Send email attachments to SharePoint Online

Sometimes it makes a lot of sense to send a document as an email attachment and have it saved to a SharePoint document library.  A common scenario is emailing a scanned document from a network copier to a SharePoint document library.  For those using SharePoint on-premises there is the incoming email service that can establish an email-enabled list. If your organization is using Office 365 and SharePoint Online it is not so easy.  Office 365 and SharePoint Online do not have the ability to create a list or library that has an email address.

Microsoft has recently developed a new product called Microsoft Flow. Flow is a cloud-based workflow engine that can connect to a variety of common cloud services to provide notifications, manipulate data, and automate processes. In this post, I will demonstrate using an Exchange Online mailbox to receive emails and then use Microsoft Flow to extract email attachments and drop them in a SharePoint document library.  This will provide the ability to “email a document” to a SharePoint Online document library in Office 365.

 

Create a New User in Office 365

We need to establish a new mailbox in Exchange Online to receive the emails.  A shared mailbox will not work because there is not a user associated with it to login.  Flow will need to login to both Exchange and SharePoint as a user that has a license for both products.  There is not a Flow activity (yet) to connect to a shared mailbox requiring us to use the logged in user’s mailbox.  As a best practice, it is not a good idea to mix an actual user’s mailbox with one we will use for automated document routing.  Therefore, we will need to create a new licensed user in Office 365.  However, we do not need to establish a new user for each document library that we want to send emails to.  We will create a single mailbox with multiple email addresses that will handle routing to multiple document libraries.  In this article, I will demonstrate using a single account for multiple document routes to SharePoint Online.

We will first create a new user with a generic email address (not the address we will use to route documents).

Create User Account

When assigning licenses, you only need to activate Exchange Online and SharePoint Online.

SharePoint and Exchange E1 Licenses

 

Create an Alias For Each Document Route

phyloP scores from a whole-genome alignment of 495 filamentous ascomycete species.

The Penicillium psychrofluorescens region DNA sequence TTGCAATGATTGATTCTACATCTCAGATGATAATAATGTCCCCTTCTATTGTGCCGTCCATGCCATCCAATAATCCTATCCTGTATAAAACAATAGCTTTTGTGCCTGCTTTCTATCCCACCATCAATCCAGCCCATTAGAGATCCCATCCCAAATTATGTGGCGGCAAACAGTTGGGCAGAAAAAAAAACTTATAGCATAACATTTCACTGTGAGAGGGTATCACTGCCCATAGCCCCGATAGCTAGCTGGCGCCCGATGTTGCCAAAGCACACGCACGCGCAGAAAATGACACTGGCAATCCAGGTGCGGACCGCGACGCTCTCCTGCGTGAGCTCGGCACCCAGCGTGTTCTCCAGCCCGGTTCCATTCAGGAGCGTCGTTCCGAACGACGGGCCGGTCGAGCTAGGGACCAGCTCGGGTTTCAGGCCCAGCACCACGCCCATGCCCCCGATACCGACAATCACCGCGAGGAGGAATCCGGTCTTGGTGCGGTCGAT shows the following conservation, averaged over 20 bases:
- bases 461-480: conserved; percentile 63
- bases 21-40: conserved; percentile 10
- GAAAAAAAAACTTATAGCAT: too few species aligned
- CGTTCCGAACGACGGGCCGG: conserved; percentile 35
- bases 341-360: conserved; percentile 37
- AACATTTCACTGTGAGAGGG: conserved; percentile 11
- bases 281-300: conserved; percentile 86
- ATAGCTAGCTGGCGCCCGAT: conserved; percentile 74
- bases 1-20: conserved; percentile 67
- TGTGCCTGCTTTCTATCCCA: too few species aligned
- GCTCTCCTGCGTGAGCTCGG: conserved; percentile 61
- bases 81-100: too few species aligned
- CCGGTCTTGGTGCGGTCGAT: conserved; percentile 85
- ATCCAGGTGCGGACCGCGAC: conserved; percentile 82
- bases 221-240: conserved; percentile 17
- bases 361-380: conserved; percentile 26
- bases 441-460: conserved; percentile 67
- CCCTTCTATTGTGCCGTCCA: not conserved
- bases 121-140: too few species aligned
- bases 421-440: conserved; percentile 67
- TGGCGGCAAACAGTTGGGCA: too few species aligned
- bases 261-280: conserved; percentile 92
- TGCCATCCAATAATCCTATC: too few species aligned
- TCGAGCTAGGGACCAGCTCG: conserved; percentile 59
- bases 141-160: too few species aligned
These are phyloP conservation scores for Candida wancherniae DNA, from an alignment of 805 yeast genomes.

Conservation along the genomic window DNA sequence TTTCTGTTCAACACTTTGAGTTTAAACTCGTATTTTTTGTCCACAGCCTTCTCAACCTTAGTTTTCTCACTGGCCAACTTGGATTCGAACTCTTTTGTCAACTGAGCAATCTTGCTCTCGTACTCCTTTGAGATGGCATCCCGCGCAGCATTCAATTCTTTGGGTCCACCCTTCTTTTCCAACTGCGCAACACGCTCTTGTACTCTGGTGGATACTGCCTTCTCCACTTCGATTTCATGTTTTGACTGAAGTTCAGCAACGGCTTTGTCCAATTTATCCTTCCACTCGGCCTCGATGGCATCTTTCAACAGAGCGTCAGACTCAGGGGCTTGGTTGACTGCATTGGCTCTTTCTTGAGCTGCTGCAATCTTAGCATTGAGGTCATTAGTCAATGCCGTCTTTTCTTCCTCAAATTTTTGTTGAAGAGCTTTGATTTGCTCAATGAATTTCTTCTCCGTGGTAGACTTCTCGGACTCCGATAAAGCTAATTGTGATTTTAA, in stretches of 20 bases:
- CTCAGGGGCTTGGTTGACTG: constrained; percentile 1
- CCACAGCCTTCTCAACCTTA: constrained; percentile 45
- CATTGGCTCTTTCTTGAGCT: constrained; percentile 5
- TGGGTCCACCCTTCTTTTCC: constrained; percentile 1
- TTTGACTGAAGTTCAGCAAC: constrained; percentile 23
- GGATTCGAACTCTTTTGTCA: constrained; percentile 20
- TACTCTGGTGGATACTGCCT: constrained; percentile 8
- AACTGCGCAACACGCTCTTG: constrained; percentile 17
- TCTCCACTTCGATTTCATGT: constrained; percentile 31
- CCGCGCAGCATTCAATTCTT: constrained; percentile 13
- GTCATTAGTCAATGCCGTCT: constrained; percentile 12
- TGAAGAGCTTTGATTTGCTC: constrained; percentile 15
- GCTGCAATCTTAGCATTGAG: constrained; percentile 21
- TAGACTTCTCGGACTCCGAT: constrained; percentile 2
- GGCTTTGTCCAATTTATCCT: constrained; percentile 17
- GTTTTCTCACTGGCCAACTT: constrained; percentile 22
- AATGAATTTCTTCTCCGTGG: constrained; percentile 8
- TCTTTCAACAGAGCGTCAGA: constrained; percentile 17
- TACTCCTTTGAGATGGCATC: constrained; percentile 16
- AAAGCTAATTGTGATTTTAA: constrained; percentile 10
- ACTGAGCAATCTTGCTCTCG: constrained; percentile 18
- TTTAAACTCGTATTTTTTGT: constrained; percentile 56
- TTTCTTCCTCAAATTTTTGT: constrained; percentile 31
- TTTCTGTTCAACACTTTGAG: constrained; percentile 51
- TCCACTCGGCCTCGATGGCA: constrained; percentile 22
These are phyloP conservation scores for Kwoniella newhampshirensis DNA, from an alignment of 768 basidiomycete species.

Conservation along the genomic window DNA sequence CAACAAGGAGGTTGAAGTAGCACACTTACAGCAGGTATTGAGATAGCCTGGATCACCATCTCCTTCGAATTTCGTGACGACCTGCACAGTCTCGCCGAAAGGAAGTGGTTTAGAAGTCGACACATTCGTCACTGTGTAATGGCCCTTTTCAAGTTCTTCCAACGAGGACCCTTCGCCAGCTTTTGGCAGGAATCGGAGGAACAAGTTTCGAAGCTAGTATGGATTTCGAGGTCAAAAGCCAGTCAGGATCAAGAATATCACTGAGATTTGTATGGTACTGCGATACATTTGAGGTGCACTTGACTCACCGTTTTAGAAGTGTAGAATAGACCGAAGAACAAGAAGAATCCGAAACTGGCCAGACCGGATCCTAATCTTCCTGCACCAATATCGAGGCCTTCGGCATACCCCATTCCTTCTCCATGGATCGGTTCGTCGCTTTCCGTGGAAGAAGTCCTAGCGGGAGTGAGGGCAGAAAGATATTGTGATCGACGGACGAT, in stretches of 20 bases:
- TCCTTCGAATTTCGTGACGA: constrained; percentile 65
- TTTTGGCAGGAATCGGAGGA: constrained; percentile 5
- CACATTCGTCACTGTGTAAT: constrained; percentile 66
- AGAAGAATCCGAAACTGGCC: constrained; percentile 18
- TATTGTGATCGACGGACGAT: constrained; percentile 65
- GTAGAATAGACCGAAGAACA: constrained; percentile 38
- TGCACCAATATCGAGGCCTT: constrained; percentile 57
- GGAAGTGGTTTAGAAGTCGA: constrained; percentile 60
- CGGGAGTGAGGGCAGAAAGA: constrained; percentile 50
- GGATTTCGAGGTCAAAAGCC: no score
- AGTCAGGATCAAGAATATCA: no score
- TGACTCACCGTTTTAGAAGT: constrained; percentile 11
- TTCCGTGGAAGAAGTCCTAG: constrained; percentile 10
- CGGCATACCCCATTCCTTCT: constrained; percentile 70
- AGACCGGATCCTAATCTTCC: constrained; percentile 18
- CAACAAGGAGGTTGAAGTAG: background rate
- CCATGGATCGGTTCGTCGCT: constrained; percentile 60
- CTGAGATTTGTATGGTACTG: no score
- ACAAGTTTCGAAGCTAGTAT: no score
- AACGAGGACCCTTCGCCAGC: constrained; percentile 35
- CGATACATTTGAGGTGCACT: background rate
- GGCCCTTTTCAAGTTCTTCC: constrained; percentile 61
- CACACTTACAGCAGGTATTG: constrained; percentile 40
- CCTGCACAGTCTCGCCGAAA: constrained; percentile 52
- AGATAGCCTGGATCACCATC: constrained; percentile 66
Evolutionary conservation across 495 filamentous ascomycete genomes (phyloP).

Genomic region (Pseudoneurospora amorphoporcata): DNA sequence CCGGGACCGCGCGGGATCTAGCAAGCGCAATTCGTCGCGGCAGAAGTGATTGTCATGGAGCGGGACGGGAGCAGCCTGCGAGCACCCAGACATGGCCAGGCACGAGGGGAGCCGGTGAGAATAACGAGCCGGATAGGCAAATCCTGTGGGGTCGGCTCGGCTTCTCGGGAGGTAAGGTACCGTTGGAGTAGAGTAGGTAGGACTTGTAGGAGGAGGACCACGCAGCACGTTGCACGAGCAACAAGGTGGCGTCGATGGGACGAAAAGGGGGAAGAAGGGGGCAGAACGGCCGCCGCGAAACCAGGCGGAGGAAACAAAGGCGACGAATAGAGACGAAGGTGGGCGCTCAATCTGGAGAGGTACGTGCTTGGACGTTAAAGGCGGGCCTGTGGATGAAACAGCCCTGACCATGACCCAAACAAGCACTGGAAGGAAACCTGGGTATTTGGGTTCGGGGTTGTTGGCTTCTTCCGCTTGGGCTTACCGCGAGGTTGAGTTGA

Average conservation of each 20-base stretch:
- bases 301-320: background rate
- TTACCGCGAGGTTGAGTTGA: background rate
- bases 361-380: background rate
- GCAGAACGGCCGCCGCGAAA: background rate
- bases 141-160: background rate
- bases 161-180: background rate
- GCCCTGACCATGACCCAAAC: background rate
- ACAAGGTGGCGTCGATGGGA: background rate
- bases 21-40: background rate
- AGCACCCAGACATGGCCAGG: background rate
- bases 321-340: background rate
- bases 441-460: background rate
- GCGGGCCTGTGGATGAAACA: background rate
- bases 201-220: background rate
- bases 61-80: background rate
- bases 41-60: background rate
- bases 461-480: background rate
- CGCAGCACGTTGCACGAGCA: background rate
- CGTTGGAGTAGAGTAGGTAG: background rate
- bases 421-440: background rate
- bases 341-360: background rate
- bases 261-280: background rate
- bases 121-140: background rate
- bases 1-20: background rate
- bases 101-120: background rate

We may have multiple destination document libraries, each with a dedicated email address.  For example, when an email is sent to [email protected] we would like those documents to be placed in the Expense Reports library in the Finance department team site.  When an email is sent to [email protected] those documents should be placed in the Documents library in the Marketing team site.

We will use a single, underlying mailbox to receive all emails that will be routed to SharePoint, regardless of the destination.  To do this, we will give the mailbox an email alias for each route.

Open Exchange Properties

Add Email Alias

We can now send emails to this mailbox using an email address of [email protected]

 

Email Folders and Inbox Rules

We will need to sort the email into folders so that Flow will be able to route the emails to SharePoint appropriately (later in this article). For each route, we will create a folder and an Inbox rule to move emails into the correct folder as they arrive.  You will need to log into Outlook Web Access as the new user you created earlier. Once you are logged in you can create a folder for the route and the matching Inbox rule to move messages into the correct folder.

Create Folder

Create Inbox Folder

When creating the Inbox rule we will match messages based upon values in the message header instead of the To address.  Exchange Online modifies the To field of messages to match the name of the user account, which removes the original address from the To field.  The message header will retain the original To address so we will use that when creating our rule.

Open Mailbox Settings

Create Inbox Rule: Include Words In Header

Create Inbox Rule: Email Alias

Create Inbox Rule: Move To Folder

Create Inbox Rule: Select Folder

Once you have specified the settings for the rule, click OK.  Now, whenever a message is sent to [email protected] it will be placed into the Expense Reports folder.

 

Grant Permissions In The Destination SharePoint Library

To save a document in the desired SharePoint document library the SharePoint Distribution account must be granted access.  Browse to the document library where the attachments will be saved. Use the Share feature and grant contribute access to the SharePoint Distribution user account.

Share Document Library

 

Create a Microsoft Flow to Move Email Attachments To SharePoint

To create a Microsoft Flow browse to https://flow.microsoft.com and login with the SharePoint Distribution account that you created earlier. We will use an existing Flow template that will extract attachments from new emails that have been moved to the new folder that was created.  The Flow will then save the attachment to the destination SharePoint document library.